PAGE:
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Mother phubber

Louise Bianco explains the social pandemic of phubbing, which affects more than nine million Australians.

Imagine this: you’re sitting alone in a café anxiously waiting for a friend to show up for a coffee date. Time is ticking slowly and you start to become self-conscious about being on your own. You start to fidget; you don’t know where to look or what to do.

Luckily, you have a saviour sitting in your pocket: it’s your trusty smartphone.

You breathe a sigh of relief. You’re not alone now.

You log into Facebook, check in your location and start a chat conversation. You scroll through your newsfeed endlessly, until you look up and your friend has walked through the door.

He sits down and you begin to talk. A couple of minutes pass before you both reach for your phones.

You have Candy Crush levels to pass. He’s just going to check the footy scores. Conversation ceases.


Sadly, this story has more truth to it than most of us would like to admit. Millions of people around the world are caught up in this social pandemic.

And now it has a name: phubbing.

Phubbing (phone-snubbing) is the act of snubbing someone in a social setting by looking at your phone instead of paying attention to the people around you.

After hearing about phubbing on the ABC television show The Last Leg, I reached for my trusty phone to Google the meaning. There it was,, a campaign started by 23-year-old Melbourne University graduate, Alex Haigh.

After clicking the link, this message appeared (pictured below):

photo-1Not being able to continue onto the site from my phone ignited such a curiosity that I actually got off the couch to get my laptop.

The Stop Phubbing campaign actually encourages people to out serial phubbers by uploading their photo to the site, and in desperate cases, staging interventions.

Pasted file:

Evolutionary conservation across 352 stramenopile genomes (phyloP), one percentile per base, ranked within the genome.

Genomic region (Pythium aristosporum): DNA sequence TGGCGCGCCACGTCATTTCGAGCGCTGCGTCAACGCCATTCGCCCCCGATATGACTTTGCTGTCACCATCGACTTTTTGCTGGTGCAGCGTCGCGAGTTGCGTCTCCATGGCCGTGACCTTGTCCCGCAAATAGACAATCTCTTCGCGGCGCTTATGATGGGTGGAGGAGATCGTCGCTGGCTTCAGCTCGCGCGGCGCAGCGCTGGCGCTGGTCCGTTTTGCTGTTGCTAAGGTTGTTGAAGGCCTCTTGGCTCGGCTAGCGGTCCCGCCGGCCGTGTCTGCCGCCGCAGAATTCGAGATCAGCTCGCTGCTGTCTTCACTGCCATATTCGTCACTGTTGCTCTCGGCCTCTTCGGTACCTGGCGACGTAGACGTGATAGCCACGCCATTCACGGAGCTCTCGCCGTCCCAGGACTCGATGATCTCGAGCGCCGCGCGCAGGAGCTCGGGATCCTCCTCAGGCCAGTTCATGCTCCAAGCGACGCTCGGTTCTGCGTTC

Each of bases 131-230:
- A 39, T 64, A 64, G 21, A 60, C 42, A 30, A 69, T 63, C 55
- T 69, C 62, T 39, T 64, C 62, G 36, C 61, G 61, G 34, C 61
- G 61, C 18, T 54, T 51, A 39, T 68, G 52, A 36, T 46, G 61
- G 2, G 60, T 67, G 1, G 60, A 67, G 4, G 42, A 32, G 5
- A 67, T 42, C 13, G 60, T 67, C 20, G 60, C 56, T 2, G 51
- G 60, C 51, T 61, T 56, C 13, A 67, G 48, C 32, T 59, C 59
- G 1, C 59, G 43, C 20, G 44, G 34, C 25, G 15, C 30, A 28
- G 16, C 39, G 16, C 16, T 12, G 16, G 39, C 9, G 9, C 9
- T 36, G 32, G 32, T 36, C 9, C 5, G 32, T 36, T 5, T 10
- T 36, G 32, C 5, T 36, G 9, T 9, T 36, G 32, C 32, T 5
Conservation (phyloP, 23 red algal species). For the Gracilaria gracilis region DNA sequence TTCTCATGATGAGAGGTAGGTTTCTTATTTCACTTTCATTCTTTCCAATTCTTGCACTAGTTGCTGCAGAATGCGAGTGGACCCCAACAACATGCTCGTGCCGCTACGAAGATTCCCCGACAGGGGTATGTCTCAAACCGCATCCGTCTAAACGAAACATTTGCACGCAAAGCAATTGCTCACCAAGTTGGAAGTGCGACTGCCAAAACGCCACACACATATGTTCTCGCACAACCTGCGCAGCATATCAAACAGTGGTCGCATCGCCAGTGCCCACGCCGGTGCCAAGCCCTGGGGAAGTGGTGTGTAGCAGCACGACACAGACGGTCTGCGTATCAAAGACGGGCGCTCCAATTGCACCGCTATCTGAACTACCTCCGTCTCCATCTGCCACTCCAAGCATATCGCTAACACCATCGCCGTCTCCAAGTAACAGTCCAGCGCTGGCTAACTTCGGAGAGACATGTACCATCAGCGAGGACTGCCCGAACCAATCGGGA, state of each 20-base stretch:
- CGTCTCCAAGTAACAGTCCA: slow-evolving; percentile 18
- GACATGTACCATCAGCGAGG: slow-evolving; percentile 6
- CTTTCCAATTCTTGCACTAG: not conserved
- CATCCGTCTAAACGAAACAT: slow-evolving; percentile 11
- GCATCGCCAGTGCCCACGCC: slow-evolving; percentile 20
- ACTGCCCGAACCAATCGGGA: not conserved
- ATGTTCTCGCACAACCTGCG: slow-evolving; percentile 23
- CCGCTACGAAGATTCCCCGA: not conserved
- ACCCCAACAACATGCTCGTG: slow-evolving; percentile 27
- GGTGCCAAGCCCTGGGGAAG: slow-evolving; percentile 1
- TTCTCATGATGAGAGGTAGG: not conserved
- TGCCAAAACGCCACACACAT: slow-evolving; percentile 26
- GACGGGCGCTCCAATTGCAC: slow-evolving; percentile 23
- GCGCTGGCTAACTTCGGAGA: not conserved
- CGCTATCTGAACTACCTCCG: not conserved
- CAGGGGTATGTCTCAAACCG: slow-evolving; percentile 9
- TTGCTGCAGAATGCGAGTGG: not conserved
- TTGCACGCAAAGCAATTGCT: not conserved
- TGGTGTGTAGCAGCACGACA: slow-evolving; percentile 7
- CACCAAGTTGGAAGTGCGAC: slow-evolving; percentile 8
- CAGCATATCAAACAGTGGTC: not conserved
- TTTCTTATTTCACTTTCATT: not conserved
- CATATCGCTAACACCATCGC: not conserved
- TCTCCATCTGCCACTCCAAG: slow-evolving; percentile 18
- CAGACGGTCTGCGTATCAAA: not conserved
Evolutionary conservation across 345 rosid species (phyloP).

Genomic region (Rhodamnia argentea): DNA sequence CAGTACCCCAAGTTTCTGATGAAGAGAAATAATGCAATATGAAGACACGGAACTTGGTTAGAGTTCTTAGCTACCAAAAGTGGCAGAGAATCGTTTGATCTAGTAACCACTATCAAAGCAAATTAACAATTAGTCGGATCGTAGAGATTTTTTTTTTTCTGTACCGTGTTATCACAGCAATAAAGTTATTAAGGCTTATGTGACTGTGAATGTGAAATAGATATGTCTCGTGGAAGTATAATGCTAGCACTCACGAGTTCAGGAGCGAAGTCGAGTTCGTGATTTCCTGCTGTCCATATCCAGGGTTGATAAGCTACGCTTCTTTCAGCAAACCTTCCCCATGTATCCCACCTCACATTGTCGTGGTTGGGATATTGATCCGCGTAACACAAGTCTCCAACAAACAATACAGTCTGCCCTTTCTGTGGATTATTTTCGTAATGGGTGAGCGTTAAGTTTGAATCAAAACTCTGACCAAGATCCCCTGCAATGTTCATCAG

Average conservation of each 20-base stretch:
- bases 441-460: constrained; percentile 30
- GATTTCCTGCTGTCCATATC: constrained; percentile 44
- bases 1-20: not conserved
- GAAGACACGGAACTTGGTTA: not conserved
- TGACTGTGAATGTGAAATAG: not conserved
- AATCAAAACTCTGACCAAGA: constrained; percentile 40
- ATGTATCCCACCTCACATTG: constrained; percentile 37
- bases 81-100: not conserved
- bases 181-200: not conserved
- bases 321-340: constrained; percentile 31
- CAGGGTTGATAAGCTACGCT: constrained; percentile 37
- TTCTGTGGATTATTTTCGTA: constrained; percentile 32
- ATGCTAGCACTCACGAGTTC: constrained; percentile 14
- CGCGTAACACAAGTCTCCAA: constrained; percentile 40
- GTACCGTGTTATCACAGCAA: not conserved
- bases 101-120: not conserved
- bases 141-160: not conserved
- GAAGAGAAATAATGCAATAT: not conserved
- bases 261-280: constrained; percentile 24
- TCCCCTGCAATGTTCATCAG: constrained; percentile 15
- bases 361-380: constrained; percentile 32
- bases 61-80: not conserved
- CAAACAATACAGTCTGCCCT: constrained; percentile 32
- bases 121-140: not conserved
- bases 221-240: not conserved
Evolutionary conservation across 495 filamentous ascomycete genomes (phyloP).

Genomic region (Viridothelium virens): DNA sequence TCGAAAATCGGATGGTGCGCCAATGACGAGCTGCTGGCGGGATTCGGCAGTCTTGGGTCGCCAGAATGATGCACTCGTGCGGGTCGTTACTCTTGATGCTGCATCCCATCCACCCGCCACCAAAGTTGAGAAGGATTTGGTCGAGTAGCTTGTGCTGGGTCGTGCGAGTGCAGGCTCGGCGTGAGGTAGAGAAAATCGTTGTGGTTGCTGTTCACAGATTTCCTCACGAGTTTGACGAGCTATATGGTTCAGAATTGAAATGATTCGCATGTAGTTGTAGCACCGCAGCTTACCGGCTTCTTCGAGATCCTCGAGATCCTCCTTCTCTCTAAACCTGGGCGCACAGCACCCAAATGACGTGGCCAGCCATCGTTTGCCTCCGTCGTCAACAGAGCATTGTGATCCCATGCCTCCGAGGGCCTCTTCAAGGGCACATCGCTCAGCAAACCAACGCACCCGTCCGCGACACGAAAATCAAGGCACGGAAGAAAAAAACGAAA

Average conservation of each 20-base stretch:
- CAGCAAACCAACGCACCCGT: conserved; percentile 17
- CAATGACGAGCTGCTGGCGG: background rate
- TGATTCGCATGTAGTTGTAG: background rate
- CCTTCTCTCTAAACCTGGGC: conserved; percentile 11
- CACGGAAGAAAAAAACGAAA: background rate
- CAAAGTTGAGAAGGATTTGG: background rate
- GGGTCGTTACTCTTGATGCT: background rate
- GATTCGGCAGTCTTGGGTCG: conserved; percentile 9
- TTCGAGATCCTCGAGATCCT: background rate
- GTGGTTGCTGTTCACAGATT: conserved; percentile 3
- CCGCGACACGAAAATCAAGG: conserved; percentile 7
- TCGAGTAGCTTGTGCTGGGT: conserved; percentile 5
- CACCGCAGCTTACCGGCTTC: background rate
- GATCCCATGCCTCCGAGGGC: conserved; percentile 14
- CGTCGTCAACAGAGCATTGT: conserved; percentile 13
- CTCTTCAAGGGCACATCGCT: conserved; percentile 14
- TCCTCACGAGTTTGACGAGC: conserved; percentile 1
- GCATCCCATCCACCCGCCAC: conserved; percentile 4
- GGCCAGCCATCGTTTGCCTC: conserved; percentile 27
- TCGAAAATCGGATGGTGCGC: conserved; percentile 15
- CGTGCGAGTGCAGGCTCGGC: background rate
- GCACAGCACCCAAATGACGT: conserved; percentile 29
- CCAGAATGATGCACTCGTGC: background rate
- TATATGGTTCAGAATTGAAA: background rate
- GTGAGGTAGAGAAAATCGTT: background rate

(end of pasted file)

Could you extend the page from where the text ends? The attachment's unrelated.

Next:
Talking recently to Hughesy and Kate, Haigh says, “We’ve all experienced that moment – you’re out with some friends or whatever and then all of a sudden someone pulls out their phone and you’re less interesting than whatever’s on their screen.”

It seems that with every advance in technology and our phones becoming smarter and smarter, our social skills and relationships are suffering. We don’t communicate face-to-face because it’s easier to send a text or talk to people from behind a screen.

Pew Internet and American Life Project found 87 per cent of teenagers would rather have an SMS conversation than speak face-to-face.

recent study undertaken by the University of Essex found that the mere presence of a mobile phone nearby during a face-to-face encounter inhibited the development of relationships.

According to Stop Phubbing, Australians are among the world’s worst phubbers with Sydney boasting more than 9 million offenders.

The ability to text friends at all hours of the day means we are constantly connected. So, despite not having regular face-to-face contact, we’re not missing out on social attention.

But as with many things in life, there is a time and place for everything.

So serial phubbers, take heed. You never know who will put you up on the Stop Phubbing Hall of Shame.Screen Shot 2013-09-03 at 8.21.06 PM

The next time you’re on your phone in a restaurant, while the waitress patiently waits for your attention, be respectful and turn your phone off. You might not be aware of how your actions affect the people around you, but you’re probably not getting a positive response.

If you believe phubbing is becoming a social problem, or if you know some phubbers who need to be taught a lesson, head to Stop Phubbing now to have your say. Or hop onto their Facebook page.


Louise BiancoLouise Bianco is a third-year Bachelor of Journalism student at La Trobe University, and is a staff writer for upstart. Follow her on Twitter @louiseeee___


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